Let us begin by understanding what's meant by 'stream of consciousness' in this context; it's a literary term with various definitions, but we can appeal to Woolf's own description of it in "Modern Fiction":
Examine for a moment an ordinary mind on an ordinary day. The mind receives a myriad impressions—trivial, fantastic, evanescent, or engraved with the sharpness of steel. . . . Let us record the atoms as they fall upon the mind in the order in which they fall, let us trace the pattern, however disconnected and incoherent in appearance, which each sight or incident scores upon the consciousness.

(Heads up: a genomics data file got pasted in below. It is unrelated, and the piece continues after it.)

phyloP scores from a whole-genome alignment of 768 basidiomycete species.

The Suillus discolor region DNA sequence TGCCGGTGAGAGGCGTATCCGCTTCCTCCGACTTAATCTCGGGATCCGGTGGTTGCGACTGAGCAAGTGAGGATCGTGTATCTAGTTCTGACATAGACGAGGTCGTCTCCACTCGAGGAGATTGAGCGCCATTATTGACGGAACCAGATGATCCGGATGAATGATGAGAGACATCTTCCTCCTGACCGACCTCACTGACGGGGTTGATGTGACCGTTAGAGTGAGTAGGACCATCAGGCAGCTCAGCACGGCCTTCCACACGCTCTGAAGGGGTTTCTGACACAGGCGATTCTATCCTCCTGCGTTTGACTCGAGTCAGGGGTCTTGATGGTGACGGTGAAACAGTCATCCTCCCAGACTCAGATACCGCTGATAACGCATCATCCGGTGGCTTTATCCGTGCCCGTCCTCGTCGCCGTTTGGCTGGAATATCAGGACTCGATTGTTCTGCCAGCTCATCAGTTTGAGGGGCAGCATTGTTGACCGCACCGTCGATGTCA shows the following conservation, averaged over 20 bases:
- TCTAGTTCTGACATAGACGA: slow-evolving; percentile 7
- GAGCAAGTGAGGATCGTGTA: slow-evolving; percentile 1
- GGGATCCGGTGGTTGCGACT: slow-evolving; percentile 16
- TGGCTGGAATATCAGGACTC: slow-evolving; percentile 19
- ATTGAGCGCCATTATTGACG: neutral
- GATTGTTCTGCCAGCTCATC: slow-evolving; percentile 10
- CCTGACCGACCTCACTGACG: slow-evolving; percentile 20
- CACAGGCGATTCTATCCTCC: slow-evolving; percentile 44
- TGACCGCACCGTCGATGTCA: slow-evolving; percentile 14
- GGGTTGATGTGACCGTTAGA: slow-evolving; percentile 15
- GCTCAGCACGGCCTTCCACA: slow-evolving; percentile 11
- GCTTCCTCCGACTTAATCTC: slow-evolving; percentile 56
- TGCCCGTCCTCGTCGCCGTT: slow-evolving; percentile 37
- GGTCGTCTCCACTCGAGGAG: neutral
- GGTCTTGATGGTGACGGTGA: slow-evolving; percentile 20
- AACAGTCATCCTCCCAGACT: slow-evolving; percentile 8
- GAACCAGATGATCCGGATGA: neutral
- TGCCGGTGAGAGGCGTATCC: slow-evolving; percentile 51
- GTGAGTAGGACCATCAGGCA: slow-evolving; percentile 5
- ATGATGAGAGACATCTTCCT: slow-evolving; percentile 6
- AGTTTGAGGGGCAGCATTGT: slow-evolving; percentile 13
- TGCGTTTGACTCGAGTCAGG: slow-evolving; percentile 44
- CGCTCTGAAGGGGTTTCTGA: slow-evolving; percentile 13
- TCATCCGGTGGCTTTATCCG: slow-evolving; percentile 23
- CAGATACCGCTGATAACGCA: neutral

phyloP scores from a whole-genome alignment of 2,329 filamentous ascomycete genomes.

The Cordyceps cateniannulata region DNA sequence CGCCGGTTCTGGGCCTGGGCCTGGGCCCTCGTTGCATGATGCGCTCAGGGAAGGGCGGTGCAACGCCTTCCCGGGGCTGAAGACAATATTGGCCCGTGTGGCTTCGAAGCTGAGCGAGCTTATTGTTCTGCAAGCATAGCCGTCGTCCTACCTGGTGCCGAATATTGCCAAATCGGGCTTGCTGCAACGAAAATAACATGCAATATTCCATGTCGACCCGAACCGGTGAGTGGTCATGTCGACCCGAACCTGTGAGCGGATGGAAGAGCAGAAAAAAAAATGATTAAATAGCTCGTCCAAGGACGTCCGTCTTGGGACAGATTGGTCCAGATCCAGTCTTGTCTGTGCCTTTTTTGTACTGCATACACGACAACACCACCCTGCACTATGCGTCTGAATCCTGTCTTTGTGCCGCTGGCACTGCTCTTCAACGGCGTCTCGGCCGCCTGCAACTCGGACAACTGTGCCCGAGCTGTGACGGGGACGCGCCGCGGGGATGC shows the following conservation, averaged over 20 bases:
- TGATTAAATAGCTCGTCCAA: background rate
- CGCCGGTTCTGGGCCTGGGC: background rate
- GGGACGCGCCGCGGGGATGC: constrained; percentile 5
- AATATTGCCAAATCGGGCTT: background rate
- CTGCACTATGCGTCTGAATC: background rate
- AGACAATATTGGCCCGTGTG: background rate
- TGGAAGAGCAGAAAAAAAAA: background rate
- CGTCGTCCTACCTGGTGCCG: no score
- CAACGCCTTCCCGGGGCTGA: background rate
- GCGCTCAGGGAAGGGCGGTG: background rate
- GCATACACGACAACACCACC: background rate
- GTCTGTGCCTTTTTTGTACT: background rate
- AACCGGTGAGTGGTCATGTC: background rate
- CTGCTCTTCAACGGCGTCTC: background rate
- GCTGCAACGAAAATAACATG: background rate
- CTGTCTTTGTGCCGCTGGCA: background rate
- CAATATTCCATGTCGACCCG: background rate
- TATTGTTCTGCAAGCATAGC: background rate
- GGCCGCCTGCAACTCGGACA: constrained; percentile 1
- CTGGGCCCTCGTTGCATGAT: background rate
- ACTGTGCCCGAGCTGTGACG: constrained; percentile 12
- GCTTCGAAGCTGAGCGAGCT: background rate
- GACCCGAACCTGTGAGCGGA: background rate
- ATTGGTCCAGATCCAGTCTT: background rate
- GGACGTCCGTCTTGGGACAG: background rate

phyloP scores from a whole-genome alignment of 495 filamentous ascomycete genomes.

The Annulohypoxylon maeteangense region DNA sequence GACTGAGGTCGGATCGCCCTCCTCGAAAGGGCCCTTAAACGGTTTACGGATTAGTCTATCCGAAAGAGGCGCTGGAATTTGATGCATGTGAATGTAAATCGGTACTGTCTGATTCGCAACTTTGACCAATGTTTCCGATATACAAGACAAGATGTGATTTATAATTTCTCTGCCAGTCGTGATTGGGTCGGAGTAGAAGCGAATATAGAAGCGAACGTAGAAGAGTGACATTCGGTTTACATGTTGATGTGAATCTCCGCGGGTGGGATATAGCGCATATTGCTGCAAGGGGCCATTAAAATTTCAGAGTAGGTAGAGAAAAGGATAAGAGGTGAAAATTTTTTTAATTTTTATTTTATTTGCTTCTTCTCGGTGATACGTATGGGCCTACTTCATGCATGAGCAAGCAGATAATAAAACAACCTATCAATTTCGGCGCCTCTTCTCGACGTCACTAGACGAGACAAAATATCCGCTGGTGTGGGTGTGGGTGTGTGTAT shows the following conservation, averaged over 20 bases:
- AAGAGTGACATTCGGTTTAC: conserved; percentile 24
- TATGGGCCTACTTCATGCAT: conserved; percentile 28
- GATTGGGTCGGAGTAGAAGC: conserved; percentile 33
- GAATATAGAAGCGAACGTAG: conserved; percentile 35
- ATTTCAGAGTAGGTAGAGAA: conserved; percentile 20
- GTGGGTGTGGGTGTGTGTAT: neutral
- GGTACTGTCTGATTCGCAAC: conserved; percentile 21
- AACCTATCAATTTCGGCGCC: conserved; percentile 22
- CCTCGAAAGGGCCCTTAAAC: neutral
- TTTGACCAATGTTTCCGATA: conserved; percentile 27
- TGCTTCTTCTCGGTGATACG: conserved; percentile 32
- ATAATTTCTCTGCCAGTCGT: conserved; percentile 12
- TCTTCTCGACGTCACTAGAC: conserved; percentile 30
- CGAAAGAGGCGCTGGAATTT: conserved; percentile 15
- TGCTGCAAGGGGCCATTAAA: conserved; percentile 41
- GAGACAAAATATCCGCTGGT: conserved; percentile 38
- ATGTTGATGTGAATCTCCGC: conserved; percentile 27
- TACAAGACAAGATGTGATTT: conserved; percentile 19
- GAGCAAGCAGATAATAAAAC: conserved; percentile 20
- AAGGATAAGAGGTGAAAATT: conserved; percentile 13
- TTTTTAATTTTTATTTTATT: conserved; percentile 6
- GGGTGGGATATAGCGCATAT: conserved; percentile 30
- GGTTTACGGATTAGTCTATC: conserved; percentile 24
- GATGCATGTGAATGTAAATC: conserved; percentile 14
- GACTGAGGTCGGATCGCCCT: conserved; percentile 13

'Stream of consciousness' writing is a hallmark of early twentieth century modernist writing and Woolf is an excellent exponent of this style. In "The Lady in the Looking Glass," the eponymous looking glass is utilized metaphorically in order to provide insights into the character of Isabella, the 'lady' in the title.
In this passage, Woolf describes the 'myriad impressions' received by her...
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